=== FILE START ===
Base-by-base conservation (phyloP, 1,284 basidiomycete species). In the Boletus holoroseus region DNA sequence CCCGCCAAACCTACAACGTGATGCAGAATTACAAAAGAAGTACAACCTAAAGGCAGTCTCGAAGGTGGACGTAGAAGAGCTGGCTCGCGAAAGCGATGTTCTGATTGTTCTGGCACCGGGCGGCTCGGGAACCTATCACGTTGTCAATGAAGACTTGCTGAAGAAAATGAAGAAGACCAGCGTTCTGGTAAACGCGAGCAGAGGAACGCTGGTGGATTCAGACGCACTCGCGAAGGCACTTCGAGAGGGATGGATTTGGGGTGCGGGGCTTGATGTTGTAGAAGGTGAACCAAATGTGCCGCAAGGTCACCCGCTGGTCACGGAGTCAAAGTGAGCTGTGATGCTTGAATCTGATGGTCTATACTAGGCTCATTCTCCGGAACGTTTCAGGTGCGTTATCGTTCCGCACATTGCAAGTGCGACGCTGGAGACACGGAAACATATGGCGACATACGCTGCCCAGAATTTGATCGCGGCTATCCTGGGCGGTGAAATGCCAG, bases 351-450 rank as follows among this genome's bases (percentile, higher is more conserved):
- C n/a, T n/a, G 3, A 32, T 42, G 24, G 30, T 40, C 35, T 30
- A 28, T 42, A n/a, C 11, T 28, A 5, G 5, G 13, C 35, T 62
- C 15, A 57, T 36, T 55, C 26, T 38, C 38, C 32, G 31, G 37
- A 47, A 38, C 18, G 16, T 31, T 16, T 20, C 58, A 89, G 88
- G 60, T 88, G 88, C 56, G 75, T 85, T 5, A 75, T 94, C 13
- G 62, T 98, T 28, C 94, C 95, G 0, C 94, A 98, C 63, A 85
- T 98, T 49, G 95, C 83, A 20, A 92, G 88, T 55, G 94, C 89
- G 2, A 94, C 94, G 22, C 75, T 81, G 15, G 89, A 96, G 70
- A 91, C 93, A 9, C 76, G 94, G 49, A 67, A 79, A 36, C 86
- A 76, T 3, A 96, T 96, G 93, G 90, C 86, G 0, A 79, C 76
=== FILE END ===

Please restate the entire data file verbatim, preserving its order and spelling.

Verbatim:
Base-by-base conservation (phyloP, 1,284 basidiomycete species). In the Boletus holoroseus region DNA sequence CCCGCCAAACCTACAACGTGATGCAGAATTACAAAAGAAGTACAACCTAAAGGCAGTCTCGAAGGTGGACGTAGAAGAGCTGGCTCGCGAAAGCGATGTTCTGATTGTTCTGGCACCGGGCGGCTCGGGAACCTATCACGTTGTCAATGAAGACTTGCTGAAGAAAATGAAGAAGACCAGCGTTCTGGTAAACGCGAGCAGAGGAACGCTGGTGGATTCAGACGCACTCGCGAAGGCACTTCGAGAGGGATGGATTTGGGGTGCGGGGCTTGATGTTGTAGAAGGTGAACCAAATGTGCCGCAAGGTCACCCGCTGGTCACGGAGTCAAAGTGAGCTGTGATGCTTGAATCTGATGGTCTATACTAGGCTCATTCTCCGGAACGTTTCAGGTGCGTTATCGTTCCGCACATTGCAAGTGCGACGCTGGAGACACGGAAACATATGGCGACATACGCTGCCCAGAATTTGATCGCGGCTATCCTGGGCGGTGAAATGCCAG, bases 351-450 rank as follows among this genome's bases (percentile, higher is more conserved):
- C n/a, T n/a, G 3, A 32, T 42, G 24, G 30, T 40, C 35, T 30
- A 28, T 42, A n/a, C 11, T 28, A 5, G 5, G 13, C 35, T 62
- C 15, A 57, T 36, T 55, C 26, T 38, C 38, C 32, G 31, G 37
- A 47, A 38, C 18, G 16, T 31, T 16, T 20, C 58, A 89, G 88
- G 60, T 88, G 88, C 56, G 75, T 85, T 5, A 75, T 94, C 13
- G 62, T 98, T 28, C 94, C 95, G 0, C 94, A 98, C 63, A 85
- T 98, T 49, G 95, C 83, A 20, A 92, G 88, T 55, G 94, C 89
- G 2, A 94, C 94, G 22, C 75, T 81, G 15, G 89, A 96, G 70
- A 91, C 93, A 9, C 76, G 94, G 49, A 67, A 79, A 36, C 86
- A 76, T 3, A 96, T 96, G 93, G 90, C 86, G 0, A 79, C 76